The Voice of a Generation, or How “Girls” Helps the Church See

Official promotional still of HBO's Girls.
Official promotional still of HBO's Girls.
Official promotional still of HBO’s Girls, photo from HBO.

The HBO comedy-drama Girls, the brainchild of Lena Dunham and Judd Apatow, is an awards darling. Its freshman series received both the Golden Globe for Best Comedy and Best Actress for Dunham the same night its second series premiered. Dunham, only twenty-six, is hailed as a voice of her generation, perhaps a well-deserved cosmic irony given that Hannah, whom Dunham plays, wants to be an essayist, declaring to her parents while stoned out-of-her-mind in the pilot: “I am the voice of my generation. Well, maybe a voice.”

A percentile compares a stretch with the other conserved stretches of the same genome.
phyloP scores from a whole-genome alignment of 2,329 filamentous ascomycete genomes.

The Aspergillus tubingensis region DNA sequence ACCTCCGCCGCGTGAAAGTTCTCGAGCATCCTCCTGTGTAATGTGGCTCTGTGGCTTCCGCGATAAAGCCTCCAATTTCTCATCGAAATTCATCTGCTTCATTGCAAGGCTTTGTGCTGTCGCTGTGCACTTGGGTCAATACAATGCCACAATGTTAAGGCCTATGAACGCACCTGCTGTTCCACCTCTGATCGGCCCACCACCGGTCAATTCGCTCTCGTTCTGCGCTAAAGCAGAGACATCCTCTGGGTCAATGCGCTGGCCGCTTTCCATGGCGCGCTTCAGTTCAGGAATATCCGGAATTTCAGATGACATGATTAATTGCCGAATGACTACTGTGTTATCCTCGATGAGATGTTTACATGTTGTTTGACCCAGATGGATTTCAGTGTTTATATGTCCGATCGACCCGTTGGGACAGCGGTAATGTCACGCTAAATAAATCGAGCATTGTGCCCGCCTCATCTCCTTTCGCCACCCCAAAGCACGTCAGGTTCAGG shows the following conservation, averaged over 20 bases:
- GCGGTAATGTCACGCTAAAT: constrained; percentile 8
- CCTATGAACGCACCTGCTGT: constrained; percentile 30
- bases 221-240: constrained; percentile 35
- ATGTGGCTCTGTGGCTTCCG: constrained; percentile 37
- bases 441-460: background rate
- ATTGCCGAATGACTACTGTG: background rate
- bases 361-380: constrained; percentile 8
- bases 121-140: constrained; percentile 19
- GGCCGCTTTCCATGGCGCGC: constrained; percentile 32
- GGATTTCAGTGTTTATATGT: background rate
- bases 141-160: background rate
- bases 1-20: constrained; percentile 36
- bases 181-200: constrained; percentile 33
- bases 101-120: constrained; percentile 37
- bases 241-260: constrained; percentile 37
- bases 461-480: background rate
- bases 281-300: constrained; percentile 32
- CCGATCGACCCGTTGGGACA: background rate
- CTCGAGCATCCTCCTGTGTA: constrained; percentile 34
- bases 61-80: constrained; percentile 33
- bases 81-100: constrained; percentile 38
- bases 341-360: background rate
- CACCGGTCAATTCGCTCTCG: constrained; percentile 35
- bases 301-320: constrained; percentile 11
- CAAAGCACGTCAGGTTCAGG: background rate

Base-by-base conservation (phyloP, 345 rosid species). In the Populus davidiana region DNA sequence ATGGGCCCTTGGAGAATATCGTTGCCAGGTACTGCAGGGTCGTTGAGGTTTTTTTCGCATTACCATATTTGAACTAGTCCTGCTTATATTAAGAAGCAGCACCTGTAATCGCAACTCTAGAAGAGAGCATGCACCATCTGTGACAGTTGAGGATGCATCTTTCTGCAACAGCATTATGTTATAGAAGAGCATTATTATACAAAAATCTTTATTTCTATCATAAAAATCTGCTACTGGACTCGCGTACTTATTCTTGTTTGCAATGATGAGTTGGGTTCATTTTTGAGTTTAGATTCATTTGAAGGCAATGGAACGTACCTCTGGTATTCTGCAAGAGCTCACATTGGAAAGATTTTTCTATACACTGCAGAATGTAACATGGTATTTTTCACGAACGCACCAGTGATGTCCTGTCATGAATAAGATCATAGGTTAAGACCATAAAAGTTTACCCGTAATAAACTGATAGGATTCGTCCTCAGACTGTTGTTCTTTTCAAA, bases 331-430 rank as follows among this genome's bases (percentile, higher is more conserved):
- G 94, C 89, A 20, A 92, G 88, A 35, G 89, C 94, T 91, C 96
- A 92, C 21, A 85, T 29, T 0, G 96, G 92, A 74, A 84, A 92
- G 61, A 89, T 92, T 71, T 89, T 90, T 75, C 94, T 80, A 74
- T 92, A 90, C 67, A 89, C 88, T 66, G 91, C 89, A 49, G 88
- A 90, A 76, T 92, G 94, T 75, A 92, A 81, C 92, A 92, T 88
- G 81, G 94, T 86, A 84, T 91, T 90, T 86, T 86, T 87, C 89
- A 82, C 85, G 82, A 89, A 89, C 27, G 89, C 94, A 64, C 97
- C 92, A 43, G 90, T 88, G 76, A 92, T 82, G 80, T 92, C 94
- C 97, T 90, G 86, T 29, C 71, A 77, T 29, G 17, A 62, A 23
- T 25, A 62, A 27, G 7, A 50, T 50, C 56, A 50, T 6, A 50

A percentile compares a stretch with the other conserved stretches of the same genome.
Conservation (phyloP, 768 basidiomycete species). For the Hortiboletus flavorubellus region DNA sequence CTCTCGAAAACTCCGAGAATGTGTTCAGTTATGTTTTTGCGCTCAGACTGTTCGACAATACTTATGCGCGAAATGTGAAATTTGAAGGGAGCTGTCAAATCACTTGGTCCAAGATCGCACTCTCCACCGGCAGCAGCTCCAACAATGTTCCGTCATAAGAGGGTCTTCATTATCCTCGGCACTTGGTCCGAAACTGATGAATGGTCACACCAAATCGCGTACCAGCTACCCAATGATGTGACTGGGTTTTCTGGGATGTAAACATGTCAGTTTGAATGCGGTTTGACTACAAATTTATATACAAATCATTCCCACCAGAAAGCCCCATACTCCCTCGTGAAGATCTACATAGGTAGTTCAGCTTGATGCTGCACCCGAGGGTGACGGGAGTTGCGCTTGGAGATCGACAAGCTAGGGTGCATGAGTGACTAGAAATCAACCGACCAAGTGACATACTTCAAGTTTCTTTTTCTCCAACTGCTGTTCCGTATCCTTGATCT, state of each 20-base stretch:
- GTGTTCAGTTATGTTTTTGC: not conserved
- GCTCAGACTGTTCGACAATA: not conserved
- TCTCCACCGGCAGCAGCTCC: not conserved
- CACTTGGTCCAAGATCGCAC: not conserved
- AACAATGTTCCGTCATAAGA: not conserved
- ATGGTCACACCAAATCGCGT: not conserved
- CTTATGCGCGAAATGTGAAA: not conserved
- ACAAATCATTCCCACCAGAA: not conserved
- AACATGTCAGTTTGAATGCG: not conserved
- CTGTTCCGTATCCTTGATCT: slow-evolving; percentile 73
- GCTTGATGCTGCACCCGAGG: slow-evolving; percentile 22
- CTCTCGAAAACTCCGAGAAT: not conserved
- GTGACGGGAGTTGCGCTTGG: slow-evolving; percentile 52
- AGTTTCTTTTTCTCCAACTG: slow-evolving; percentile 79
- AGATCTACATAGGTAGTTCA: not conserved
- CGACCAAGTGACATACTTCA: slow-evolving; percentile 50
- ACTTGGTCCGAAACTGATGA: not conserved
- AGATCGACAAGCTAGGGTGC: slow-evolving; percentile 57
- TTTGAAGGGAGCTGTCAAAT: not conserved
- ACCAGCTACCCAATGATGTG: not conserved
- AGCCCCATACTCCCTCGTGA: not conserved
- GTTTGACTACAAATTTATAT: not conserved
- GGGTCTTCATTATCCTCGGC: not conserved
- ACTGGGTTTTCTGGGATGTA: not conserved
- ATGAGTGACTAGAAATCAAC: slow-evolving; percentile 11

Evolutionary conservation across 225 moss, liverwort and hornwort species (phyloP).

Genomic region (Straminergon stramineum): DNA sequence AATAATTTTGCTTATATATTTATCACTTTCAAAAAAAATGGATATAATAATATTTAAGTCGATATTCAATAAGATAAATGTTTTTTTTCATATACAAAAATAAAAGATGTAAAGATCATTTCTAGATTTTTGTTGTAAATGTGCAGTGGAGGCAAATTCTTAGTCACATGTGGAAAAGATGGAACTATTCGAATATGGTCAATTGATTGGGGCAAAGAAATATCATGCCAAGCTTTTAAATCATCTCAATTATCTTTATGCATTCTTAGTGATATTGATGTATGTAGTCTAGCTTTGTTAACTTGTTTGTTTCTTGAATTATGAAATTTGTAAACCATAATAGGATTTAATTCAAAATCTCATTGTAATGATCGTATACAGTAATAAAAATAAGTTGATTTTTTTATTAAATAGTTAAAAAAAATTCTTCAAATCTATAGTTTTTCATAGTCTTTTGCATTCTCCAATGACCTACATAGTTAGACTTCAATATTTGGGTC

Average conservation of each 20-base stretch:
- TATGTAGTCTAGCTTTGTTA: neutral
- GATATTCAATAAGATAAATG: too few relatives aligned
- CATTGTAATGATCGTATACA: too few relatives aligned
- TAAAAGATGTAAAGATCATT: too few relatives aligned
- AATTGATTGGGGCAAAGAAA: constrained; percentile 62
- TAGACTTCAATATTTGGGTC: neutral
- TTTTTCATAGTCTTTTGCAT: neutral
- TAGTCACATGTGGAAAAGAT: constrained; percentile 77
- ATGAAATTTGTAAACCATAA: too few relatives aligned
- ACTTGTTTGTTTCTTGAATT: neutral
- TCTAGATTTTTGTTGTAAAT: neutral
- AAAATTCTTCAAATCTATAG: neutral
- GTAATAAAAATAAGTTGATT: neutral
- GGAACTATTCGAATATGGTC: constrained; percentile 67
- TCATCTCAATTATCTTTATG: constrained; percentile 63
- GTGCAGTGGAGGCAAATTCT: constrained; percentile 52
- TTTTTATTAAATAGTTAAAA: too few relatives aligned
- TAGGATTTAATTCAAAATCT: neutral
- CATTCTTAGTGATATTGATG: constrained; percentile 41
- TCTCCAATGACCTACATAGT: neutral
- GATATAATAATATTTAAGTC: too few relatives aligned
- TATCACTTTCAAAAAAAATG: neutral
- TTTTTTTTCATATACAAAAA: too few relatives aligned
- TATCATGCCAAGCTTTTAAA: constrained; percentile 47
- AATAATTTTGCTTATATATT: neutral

But Girls has not been without controversy, partly for its depictions of sex and partly for accusations of racism, particularly in the first series.

Regarding racism, critics pointed out that all four of the main characters are white, though they live in Brooklyn, and that the only occurrence of minority characters are fleeting, one line or silent extras.

Dunham was largely open about the racial problem of the first series, saying: “The argument there are not enough minority characters to represent New York–that I couldn’t argue against. What I didn’t like was the angle that ‘therefore you are a racist, you are raised by racists, you come from a world of class and privilege.'”

The second series begun three Sundays ago and Dunham, who in addition to staring in serves as head writer, executive producer, and oft director for the show, appears to have taken the racial criticism to heart. We first encounter Hannah in the series premier in the middle of a sexual encounter with her new sort-of boyfriend, played by Donald Glover.